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Beat Saber: New Notes on the Block

With new notes and new songs, Beat Saber feels better than ever.

Like many, my favourite VR game is Beat Saber. The last time I checked, I had logged over 75 hours playing this lightsaber wielding, modern musical masterpiece. So, whenever a new music pack comes out, I dash to my PlayStation (I really need a Quest version) and download it. And while I’ve loved slashing blocks to Lady Gaga, Linkin Park and even BTS, nothing compares to when the Beat Saber crew put together new tracks, and more importantly, new gameplay mechanics.

With Beat Saber Soundtrack V developer Beat Games not only brings us six new tracks, but also, two new note blocks. For the first time since the original release, they are branching out from the standard blocks, bombs and obstacles. Before we get into the new mechanics, let’s take a look at those songs:

  • Schwank – $1.78
  • Ewok – Curtains (All Night Long)
  • Camellia – Final-Boss-Chan
  • Tanger – Firestarter
  • The Living Tombstone – I Want be a Machine
  • Jaroslav Beck feat. Meredith Bull – Magic

If you want to listen to the new songs in advance, you can do so right here.

Each new song feels as high energy as those which have come before, but they each feature a more euphoric tone compared to previous releases. There are more sustained notes which soar and wave, cresting up before iconic beat drops. Where past soundtrack updates seemed to focus on difficulty, this pack is establishing new gameplay mechanics, and using the music to showcase them.

There’s a reason the tracks each feature sustained notes and longer stretches of melody; ‘arc’ notes. These new notes can be spotted easily, as they use the traditional note block as a starting point. You’ll notice an arc of light emitting from the block; this connects through other notes and ends on a block of the same colour. You don’t have to follow the sweeping arc as displayed, you can wave your hands around, but for me, following the curves made everything feel more natural, more musical, and gave me a better sense of expression.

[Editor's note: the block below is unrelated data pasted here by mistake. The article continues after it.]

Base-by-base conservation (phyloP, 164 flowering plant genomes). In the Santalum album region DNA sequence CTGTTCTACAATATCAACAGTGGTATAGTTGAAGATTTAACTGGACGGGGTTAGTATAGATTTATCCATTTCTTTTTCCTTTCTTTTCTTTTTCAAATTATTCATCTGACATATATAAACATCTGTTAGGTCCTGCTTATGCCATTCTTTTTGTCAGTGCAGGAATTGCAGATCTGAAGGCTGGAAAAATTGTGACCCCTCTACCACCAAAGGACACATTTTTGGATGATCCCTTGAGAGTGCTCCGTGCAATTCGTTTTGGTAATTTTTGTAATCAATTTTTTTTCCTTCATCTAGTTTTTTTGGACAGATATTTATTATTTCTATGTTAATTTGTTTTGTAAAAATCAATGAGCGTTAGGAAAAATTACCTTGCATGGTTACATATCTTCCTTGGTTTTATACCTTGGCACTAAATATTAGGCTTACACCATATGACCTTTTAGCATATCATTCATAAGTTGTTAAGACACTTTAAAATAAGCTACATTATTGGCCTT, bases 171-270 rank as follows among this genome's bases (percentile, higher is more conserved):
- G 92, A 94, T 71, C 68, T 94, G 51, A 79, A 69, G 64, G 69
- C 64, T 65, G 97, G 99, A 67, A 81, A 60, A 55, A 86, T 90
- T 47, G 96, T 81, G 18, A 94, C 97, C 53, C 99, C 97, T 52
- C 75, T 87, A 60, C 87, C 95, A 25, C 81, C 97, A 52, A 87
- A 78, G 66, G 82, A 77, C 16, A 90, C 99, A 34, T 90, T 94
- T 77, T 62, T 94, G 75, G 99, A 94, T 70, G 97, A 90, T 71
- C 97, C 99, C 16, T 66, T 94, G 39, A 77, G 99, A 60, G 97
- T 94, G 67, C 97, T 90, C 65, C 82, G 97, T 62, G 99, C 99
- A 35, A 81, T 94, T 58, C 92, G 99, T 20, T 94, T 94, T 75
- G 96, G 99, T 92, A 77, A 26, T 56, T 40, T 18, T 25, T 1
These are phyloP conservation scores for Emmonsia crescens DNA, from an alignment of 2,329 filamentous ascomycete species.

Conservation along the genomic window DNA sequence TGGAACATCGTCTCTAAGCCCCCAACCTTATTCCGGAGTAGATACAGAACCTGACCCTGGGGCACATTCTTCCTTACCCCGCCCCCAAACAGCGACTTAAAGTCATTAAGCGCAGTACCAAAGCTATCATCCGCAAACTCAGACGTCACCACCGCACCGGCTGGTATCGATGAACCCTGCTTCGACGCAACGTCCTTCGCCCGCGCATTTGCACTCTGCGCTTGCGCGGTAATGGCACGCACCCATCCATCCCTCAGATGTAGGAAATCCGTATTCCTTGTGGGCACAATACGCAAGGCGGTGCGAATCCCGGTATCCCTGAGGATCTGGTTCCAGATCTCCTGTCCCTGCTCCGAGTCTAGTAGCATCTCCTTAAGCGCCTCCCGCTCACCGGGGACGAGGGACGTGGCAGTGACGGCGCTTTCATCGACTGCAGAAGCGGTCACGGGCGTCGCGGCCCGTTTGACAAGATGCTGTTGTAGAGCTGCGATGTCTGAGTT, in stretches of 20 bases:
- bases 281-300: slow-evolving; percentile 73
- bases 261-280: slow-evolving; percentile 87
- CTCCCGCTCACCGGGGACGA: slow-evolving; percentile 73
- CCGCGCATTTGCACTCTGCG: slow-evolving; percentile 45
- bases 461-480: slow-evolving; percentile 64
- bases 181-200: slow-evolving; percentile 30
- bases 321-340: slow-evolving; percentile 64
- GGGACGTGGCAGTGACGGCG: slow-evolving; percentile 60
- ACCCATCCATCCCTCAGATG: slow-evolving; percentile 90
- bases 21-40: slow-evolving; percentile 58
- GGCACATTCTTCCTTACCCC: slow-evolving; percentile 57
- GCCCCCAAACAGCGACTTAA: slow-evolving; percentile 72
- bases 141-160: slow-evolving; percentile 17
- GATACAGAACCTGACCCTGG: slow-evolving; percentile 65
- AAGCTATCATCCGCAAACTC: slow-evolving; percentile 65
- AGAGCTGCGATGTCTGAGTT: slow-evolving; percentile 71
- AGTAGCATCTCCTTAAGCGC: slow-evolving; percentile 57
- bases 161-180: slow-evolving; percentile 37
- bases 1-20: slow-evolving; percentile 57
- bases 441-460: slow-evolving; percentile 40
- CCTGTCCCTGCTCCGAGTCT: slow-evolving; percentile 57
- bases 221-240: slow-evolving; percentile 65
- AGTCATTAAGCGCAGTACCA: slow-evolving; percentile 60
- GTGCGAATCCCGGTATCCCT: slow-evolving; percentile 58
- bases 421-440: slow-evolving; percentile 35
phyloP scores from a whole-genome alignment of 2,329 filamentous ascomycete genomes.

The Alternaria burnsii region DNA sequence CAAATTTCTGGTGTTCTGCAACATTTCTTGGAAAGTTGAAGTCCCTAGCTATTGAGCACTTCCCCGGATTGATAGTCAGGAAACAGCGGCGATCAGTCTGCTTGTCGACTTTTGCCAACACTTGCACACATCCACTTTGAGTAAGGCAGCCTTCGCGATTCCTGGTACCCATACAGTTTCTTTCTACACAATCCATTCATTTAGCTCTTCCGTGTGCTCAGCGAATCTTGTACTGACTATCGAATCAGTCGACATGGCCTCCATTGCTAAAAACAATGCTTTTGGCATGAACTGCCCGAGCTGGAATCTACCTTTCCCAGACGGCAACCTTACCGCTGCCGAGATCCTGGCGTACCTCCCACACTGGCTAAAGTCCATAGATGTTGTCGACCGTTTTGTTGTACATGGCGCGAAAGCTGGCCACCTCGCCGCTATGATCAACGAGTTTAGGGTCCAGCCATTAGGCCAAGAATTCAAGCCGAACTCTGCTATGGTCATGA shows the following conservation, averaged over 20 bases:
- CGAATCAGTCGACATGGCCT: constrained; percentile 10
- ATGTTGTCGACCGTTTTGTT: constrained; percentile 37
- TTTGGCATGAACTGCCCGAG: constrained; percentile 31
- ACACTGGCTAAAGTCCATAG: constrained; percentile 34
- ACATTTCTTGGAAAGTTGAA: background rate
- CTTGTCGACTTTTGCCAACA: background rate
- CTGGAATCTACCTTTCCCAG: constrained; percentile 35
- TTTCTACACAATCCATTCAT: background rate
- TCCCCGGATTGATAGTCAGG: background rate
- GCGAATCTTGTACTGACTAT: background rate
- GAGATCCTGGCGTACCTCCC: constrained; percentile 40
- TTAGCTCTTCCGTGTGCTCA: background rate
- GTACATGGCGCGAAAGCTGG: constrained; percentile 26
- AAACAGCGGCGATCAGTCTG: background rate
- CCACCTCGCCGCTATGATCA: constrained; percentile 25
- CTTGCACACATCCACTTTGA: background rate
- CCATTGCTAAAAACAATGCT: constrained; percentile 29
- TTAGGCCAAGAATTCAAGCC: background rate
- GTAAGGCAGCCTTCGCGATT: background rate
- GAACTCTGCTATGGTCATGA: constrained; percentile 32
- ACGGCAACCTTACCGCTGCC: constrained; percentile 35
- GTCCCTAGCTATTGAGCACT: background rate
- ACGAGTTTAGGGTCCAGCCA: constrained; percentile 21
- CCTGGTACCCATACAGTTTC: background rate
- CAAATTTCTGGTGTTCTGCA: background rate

The next new note block is the ‘chain’. This block can be seen as a standard block which looks like it’s had a trip through a shredder. Beat Games is using these notes to express a rapid sequence of notes. Previously a short, staccato eight note effect would have needed eight separate note blocks in quick succession, now however, they are represented by ‘chain’ blocks. You might be thinking, ‘well, that sounds easier’ but the ‘chain’ notes curve a little like the ‘arc’ notes above, so striking them requires a bit more of a flourish from your hands.

Whenever a new pack of songs is released, I always play them on hard difficulty. It’s where I have the most fun and plenty of challenge. The addition of the two new note blocks has seemingly increased the difficulty, even though the notes feel easier to play. While the game feels that bit more difficult, it also feels completely revitalised.

Accompanying the new soundtrack, is a whole new lighting system for the stages. While this may not have a substantial impact on the playing of the game, the new effects elevate each stage, making it feel more encompassing. By the end of my play session, I wanted these new notes in every other Beat Games soundtrack pack. In fact, when the last note of the pack was played, Beat Saber felt like a whole new game.

Beat Saber Soundtrack V is out now on all platforms, and it’s completely free.

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